Welcome to Burning Dress Ranch!
Sometime last year, I heard a news story about women gathering together to burn their wedding dresses to celebrate their divorces. I felt so sorry for these ladies. You could tell they were still angry and hurt. I didn’t think burning their gowns was much of a solution to soothing bitter hearts. At least, not in the long run.
Then what was?
My brain started turning. I write Westerns. How could that help women? I played what-if. What if there was a ranch run by women? And what if this place somehow facilitated healing? And what if the ranch owner was—AVOIDING A SPOILER HERE—let’s just say, special?
The first thing I had to know for sure—could women REALLY run a ranch in the Old West? I mean, come on, that’s kind of a man’s world, right?
Wrong. There are several historical examples of women running successful ranches, but only one that I could find where women did the same work as the men.
Eastern Montana is, in my opinion, one of the most beautiful and lonely places in the US. It is not an area for the faint of heart. The weather, the wide-open spaces, the solitude…it’s the kind of place that makes you or breaks you.
Which is why the story of fiery redheads May, Myrtle, and Mabel Buckley is all the more remarkable.
When Franklin and Susannah Buckley started having children, surely they hoped for boys. After all, farming in the Dakotas and ranching in Montana was man’s work. But the Buckley daughters were born for this land. Franklin was smart enough to know it…or perhaps his precocious, fearless, ambitious daughters gave him no choice. They bloomed on those prairies like wildflowers after a snowy winter. Their father’s ranch hands taught the girls to ride, rope, shoot, brand, round up, even break broncs. The cowboys called them, with affection, the Red Yearlings.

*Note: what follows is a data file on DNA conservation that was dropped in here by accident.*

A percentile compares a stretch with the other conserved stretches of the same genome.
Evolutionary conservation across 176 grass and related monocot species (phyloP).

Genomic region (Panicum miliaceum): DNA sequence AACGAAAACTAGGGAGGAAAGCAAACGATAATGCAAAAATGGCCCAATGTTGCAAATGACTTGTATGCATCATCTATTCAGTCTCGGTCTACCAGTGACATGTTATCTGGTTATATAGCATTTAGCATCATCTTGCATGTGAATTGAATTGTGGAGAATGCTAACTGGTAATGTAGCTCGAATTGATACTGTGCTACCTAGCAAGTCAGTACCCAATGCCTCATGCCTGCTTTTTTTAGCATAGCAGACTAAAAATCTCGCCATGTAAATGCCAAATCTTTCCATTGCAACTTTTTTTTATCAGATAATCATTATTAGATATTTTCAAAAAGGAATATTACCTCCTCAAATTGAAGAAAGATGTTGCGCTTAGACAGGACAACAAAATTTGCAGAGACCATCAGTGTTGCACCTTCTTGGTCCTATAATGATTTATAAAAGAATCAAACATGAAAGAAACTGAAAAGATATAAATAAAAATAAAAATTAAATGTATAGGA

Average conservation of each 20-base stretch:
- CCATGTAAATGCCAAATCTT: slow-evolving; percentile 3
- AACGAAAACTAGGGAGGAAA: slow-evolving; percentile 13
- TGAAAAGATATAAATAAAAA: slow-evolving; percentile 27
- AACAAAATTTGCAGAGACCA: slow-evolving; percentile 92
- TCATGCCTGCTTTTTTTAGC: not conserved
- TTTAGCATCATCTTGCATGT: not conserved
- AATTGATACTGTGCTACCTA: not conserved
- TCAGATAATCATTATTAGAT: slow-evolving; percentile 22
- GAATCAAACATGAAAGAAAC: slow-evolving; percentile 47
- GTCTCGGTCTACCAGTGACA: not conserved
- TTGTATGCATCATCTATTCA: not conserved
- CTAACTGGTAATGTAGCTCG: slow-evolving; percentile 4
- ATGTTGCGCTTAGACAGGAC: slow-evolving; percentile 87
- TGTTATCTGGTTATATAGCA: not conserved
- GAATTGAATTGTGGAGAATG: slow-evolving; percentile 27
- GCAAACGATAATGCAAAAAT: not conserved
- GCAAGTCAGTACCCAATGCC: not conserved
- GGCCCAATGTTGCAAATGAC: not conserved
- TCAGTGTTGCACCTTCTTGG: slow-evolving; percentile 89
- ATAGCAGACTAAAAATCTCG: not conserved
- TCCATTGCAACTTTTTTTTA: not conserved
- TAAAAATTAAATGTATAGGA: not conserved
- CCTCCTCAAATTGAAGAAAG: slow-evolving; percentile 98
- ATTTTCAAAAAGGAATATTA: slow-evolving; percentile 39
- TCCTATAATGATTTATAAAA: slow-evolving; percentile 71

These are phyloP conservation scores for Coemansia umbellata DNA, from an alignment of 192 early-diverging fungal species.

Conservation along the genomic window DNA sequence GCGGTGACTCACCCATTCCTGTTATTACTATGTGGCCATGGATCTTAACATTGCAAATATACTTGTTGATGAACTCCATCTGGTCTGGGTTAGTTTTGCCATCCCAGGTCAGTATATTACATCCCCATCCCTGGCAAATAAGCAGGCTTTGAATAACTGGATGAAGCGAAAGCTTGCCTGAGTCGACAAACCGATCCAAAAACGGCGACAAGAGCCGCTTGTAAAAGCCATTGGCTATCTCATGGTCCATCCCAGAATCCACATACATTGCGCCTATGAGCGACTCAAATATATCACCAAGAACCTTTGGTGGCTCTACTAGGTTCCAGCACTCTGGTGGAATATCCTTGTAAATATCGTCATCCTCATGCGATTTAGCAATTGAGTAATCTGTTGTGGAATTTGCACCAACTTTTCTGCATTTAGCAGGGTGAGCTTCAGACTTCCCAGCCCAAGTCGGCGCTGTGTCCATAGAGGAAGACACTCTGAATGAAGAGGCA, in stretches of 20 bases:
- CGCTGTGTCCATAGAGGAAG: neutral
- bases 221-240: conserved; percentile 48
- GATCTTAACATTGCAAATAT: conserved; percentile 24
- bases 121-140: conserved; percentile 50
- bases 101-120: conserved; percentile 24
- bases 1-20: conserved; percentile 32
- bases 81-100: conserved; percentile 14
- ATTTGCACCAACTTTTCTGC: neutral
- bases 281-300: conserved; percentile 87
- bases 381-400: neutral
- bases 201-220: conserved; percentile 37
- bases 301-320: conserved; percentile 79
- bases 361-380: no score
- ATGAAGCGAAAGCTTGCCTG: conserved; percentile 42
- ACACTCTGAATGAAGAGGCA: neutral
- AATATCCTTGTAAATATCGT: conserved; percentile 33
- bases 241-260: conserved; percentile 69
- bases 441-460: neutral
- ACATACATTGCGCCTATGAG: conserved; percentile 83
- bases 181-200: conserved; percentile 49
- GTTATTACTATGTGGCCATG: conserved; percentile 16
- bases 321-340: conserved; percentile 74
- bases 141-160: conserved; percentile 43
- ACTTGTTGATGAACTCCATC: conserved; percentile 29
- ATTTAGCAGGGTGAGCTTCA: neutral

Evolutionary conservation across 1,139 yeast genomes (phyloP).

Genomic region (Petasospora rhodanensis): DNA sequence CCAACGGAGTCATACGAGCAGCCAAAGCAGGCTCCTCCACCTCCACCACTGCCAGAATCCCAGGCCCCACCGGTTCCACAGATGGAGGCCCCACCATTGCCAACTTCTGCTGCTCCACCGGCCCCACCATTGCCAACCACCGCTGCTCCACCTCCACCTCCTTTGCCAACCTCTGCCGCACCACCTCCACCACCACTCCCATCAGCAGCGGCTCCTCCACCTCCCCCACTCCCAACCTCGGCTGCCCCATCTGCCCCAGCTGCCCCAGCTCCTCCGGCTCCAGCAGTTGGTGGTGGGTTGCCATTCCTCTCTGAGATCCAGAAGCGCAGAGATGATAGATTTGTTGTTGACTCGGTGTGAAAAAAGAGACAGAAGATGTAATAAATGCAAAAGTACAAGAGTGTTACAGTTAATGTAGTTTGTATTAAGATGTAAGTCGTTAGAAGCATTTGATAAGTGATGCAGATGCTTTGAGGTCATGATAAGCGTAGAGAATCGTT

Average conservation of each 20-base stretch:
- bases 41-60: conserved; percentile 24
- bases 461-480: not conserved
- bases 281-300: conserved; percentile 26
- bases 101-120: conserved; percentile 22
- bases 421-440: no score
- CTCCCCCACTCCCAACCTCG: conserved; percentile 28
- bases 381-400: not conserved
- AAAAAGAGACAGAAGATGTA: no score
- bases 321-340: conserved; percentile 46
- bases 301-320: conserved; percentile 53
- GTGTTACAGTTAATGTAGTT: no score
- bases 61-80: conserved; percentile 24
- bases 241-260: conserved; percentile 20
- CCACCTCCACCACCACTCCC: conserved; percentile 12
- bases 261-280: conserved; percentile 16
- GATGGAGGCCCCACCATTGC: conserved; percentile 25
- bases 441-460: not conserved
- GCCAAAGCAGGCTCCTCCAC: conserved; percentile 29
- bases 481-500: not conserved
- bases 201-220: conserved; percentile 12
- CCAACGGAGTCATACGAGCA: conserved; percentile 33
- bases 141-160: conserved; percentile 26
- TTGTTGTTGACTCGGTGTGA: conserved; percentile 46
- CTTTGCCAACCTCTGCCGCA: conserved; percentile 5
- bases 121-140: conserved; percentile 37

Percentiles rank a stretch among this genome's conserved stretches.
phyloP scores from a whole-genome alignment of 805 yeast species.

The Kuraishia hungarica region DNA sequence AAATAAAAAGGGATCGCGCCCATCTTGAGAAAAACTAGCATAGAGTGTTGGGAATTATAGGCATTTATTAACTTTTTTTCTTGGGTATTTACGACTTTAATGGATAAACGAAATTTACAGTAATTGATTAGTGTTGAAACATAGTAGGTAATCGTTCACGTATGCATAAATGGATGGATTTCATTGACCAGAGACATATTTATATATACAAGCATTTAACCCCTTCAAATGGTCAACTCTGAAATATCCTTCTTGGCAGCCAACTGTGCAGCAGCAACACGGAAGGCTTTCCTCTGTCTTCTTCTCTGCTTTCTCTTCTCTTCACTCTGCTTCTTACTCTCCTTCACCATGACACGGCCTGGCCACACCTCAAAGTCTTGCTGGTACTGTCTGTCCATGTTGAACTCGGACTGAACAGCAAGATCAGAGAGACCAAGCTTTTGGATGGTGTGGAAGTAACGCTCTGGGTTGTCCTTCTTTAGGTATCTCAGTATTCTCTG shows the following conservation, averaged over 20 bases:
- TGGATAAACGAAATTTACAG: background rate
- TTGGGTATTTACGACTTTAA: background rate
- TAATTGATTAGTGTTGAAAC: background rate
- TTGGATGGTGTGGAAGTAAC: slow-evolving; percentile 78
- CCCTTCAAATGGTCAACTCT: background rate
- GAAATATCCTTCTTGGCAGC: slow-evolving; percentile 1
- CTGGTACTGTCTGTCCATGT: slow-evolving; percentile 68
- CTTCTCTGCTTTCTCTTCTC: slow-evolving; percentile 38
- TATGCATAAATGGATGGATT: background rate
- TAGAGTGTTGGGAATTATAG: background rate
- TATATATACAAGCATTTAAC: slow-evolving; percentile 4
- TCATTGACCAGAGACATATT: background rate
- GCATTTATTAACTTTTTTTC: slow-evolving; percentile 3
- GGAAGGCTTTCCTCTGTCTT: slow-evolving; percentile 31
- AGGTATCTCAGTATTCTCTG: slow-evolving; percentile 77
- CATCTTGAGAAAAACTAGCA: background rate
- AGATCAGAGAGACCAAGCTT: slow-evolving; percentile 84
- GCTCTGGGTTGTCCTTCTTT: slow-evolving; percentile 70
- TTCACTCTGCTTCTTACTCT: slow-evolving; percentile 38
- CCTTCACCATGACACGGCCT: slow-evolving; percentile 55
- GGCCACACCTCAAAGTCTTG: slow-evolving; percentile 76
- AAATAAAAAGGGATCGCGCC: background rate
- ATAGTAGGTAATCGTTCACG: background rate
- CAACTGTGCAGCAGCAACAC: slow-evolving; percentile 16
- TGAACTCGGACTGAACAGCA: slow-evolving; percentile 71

Confident in his daughters’ abilities, Franklin turned his 160-acre ranch in Terry, Montana over to the girls. This freed him up to manage the farm in North Dakota, tend to other business ventures, and serve as a state representative.
In 1914, neighbor and friend Evelyn Cameron photographed the girls working and playing on the ranch. Cameron wrote an article about Montana cowgirls and featured the feisty ranching sisters doing what they did best. While this article spread their fame to Europe, the girls had already been fielding invitations from Wild West shows and even President Roosevelt. Turned ’em all down flat. May, Myrtle, and Mabel were ranchers. The profession was no game to them. The most play-acting they did was posing for the now famous and very collectible Cameron photos.
So, a female-run ranch was not only plausible, it was historical fact.
And Burning Dress Ranch was born. It is a place where hurting, broken women can go and learn a trade, rebuild their confidence, come to believe in themselves. Some will even get second chances at romance. But true healing and happiness come when they give their hearts to the Lord.
Then, where does the burning dress come in? And why does Miss Sally seem to have so many special gifts? I’ll let you read A Distant Heart (Burning Dress Ranch Book 1) to find out!
So, I’m no feminist, but I believe women are great at doing what needs to be done. Do you know any women like this? The old pioneer stock? I’d love to hear!
Comment for your chance to win an ebook (5) and one winner gets a $10 Amazon gift card!